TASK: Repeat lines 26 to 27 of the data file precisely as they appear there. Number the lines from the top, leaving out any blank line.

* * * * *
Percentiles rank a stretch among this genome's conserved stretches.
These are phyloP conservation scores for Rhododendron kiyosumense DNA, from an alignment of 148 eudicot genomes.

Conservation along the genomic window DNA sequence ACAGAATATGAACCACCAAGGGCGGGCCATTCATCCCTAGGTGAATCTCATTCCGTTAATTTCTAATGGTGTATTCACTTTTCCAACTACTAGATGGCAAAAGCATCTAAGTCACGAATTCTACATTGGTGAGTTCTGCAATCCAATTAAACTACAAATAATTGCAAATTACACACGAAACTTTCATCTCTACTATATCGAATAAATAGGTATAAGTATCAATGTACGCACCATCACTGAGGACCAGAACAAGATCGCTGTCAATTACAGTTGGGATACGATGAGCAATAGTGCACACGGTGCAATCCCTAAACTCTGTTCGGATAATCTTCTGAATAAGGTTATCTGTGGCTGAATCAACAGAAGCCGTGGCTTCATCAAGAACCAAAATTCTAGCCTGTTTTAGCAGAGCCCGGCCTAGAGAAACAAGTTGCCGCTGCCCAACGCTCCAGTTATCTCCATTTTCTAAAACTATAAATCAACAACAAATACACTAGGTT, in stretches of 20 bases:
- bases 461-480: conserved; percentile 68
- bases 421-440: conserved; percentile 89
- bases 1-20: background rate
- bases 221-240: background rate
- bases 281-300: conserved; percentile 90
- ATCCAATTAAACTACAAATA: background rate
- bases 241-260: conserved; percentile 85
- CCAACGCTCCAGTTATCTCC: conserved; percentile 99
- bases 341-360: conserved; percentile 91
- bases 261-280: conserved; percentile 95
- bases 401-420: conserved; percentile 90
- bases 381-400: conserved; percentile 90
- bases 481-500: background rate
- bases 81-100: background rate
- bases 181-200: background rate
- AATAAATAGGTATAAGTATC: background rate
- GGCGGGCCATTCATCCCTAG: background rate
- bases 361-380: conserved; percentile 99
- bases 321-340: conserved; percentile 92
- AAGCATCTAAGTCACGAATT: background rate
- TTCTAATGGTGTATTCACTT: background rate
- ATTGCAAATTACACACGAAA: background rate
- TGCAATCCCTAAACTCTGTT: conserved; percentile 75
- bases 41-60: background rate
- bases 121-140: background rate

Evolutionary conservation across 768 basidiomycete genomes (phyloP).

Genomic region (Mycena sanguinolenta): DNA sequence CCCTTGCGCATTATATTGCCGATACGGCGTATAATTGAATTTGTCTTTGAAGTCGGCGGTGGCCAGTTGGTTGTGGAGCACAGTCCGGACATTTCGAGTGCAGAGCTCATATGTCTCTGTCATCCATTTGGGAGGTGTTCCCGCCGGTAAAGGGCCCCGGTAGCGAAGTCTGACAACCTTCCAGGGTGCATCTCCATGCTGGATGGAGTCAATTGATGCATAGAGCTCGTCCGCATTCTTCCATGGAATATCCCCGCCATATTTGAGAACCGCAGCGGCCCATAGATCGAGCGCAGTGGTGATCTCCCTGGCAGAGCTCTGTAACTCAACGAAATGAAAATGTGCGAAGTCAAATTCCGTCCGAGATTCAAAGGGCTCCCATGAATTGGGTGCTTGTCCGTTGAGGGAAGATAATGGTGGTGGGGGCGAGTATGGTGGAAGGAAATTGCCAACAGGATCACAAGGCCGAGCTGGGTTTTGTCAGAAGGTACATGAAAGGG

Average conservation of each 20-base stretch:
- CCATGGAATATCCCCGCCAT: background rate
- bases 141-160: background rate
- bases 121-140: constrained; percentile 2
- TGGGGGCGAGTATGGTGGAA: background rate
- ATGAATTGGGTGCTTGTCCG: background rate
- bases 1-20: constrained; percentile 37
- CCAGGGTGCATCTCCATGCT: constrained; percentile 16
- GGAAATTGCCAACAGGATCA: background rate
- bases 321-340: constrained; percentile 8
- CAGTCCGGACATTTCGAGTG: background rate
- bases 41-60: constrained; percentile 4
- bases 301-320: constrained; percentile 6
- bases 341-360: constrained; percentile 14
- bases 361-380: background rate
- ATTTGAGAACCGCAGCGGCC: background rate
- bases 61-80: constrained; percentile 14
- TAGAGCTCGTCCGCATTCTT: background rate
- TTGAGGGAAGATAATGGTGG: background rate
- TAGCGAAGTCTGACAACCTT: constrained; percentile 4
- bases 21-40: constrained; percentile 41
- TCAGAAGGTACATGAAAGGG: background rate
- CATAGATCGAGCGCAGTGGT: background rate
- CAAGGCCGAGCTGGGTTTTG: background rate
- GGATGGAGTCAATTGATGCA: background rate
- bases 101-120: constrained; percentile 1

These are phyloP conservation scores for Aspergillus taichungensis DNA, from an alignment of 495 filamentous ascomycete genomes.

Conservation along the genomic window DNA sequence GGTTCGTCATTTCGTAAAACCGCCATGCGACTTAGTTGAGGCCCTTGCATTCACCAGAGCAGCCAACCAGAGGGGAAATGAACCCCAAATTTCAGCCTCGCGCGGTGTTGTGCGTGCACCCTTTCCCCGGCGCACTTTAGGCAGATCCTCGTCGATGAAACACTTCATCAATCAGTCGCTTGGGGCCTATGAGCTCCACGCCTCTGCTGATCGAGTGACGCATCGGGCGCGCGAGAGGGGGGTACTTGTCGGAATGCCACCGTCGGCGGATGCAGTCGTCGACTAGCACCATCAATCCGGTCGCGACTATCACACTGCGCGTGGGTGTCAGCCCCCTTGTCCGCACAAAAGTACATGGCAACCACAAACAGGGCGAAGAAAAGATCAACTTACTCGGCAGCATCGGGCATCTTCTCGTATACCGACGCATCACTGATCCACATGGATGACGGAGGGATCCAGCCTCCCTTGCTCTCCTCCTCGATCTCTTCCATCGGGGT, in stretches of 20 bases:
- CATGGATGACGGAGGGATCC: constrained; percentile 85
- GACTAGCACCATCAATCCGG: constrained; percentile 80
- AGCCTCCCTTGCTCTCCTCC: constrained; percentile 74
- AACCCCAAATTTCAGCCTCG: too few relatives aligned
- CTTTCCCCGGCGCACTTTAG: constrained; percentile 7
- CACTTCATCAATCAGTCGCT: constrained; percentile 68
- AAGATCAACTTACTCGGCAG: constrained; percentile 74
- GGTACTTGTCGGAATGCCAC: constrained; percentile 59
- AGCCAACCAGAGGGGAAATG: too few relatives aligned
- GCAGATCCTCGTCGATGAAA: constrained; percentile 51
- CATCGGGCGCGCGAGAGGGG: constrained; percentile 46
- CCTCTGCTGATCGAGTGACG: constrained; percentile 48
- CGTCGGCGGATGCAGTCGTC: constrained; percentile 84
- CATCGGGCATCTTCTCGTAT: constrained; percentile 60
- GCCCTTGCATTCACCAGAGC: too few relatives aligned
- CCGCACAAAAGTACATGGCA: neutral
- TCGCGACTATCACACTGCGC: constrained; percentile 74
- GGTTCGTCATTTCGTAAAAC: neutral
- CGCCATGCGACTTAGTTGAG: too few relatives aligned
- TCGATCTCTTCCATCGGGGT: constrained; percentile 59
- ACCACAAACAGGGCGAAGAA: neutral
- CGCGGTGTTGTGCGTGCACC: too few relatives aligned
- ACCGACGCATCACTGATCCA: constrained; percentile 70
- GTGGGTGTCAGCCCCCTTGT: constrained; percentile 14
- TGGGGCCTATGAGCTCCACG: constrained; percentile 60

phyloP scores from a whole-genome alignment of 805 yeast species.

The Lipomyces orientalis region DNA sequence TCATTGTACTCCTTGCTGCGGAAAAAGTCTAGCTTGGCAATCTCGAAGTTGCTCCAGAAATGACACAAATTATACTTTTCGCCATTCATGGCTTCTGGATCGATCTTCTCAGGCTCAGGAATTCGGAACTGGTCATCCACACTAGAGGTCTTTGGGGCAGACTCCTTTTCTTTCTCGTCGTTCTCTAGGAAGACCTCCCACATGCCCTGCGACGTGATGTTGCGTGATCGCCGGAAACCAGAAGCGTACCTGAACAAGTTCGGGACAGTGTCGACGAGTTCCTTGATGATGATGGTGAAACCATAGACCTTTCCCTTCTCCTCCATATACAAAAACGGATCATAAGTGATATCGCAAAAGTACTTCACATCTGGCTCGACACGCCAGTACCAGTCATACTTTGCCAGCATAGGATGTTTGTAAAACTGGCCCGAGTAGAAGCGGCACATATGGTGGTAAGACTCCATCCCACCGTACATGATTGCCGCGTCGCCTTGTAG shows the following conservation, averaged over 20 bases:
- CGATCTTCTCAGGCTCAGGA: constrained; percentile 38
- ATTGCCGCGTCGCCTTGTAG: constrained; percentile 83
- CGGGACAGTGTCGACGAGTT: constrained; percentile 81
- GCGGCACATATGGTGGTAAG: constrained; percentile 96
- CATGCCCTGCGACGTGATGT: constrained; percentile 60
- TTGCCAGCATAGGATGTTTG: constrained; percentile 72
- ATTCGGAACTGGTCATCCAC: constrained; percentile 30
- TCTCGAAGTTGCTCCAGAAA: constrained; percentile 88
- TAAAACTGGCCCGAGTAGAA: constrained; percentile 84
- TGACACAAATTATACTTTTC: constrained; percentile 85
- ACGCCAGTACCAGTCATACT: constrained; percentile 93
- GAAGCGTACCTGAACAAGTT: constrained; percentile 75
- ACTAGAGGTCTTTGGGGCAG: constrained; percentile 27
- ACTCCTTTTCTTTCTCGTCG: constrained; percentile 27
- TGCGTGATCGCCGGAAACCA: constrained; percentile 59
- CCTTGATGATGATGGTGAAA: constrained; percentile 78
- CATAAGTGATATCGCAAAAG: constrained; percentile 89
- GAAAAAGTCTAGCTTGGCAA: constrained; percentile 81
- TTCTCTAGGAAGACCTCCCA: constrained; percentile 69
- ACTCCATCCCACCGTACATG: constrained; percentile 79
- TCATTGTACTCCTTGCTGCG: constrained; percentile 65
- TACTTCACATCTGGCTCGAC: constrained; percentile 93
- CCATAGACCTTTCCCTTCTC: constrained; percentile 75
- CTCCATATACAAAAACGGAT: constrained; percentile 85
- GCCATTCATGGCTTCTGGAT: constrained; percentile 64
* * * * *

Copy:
- TGCAATCCCTAAACTCTGTT: conserved; percentile 75
- bases 41-60: background rate